Tuan who I met in Da Lat, Vietnam and brought me to his friend’s house for a Tet party

 

In Mui Ne, Vietnam

In Mui Ne, Vietnam

Angkor Wat

Angkor Wat

At the Elephant Waterfall in Da Lat, Vietnam

At the Elephant Waterfall in Da Lat, Vietnam

Hey! That's not what cowboys ride!

Hey! That’s not what cowboys ride!

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Accidental Shoplifting in Spain – Stories From The Road

Using dirty words in Spanish that I didn’t understand, the small, middle aged Spanish lady tried to yank my groceries out of my hand.

For two months in August/September of 2013, I lived in Granada, Spain. I found work at the Granada Inn hostel via helpX (a web site that connects travelers with jobs in exchange for accommodation and/or food). I started out cleaning rooms and ended up guiding Tapas Tours (in Granada when you order drinks you get free food called “Tapas“) and historical tours for tips. My arrangement was only for accommodation, no food. It was expensive to eat out for every meal, so I purchased food from the local supermarket and cooked it myself.

Shopping bag

The bag look something like this.

One day, I went to the supermarket and it was exceptionally busy. There were no hand carts available and a bigger cart cost €2. There were however these cloth rolling carts(pictured right) lined up near the entrance , so I picked one up and began gathering my groceries. I had all of my groceries picked out and was heading to the counter to pay.

Suddenly, this small, middle-aged Spanish lady snatched the cart out of my hands and shouted angrily in Spanish. With no idea what was going on, I snatched it back. After a brief tug of war, the store manager emerged from his office.

Finally she calmed down enough to explain herself to the manager (angrily of course) and I could finally understand her enough to realize that this was her cart that she brought to get her groceries back to her house. Apparently many people bring these carts because they have to carry their groceries home by foot, and this rolling cart makes it easier. They have to leave them in the front of the store, however, because they could potentially be used to conceal items for shoplifting purposes.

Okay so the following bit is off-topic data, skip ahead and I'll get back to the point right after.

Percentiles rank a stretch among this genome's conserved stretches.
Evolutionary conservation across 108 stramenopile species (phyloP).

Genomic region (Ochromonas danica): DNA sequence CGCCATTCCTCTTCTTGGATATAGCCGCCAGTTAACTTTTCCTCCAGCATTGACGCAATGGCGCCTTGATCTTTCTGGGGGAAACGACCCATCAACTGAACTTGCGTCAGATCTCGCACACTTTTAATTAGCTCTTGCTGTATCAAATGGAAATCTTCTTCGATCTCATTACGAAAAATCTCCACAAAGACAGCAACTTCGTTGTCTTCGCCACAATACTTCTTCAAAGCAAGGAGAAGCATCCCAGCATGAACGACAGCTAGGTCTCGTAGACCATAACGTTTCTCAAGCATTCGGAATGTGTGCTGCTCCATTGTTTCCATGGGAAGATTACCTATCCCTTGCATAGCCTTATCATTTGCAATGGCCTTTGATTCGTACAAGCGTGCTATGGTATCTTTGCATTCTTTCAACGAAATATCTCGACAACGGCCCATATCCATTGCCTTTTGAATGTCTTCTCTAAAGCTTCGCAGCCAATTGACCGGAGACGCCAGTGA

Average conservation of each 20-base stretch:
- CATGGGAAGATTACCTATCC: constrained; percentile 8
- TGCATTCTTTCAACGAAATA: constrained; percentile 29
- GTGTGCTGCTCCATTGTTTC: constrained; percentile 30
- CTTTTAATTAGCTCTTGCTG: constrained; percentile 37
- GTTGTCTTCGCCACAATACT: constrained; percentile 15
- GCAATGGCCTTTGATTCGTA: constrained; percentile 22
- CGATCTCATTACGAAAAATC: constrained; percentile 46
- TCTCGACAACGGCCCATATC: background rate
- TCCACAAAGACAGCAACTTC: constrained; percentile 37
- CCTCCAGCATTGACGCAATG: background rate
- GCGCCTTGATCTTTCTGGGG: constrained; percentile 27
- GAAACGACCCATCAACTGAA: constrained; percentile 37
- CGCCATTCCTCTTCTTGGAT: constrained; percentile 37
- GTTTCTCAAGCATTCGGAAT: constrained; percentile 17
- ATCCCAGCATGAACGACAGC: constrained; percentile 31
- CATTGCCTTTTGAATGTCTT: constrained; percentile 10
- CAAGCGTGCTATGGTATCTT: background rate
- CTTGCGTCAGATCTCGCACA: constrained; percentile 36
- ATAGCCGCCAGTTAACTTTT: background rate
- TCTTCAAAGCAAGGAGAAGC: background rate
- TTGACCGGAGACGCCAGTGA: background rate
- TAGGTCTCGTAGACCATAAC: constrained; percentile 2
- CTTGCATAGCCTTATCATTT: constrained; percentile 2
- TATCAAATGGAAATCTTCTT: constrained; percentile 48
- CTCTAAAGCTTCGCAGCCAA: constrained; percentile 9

I was not aware of this practice.

I was not only accused of taking her cart, the store manager also thought I was trying to use it to shoplift!

Oh, and to top it all off, I had a backpack on, which is what I used to transport groceries to and from the hostel.

It’s amazing how fluent you become in a foreign language in an emergency situation. In better Spanish than I thought I knew, I stumbled through an explanation that I didn’t know it was hers and there were no carts available when I walked in and I thought that these were carts.

To them, it probably sounded something like “I not know that she’s, I think them for all clients.”

The grocery store manager seemed to understand that I was a foreigner who had no idea what was going on and took pity on me. He took me into the office, with my complete cooperation, and made me empty my backpack which had nothing in it, and my pockets. He told me that somebody had just been caught shoplifting a champagne bottle, so they were on high alert.

This whole time I’m thinking “Man, now I’m going to have to collect all my groceries again!”

Luckily, I walked out of the office to see the woman angrily emptying the cart onto a single shelf. I picked up my groceries, paid, and went back to the hostel thankful that I didn’t get taken to jail in the poorest part of Spain, a country with 20% unemployment.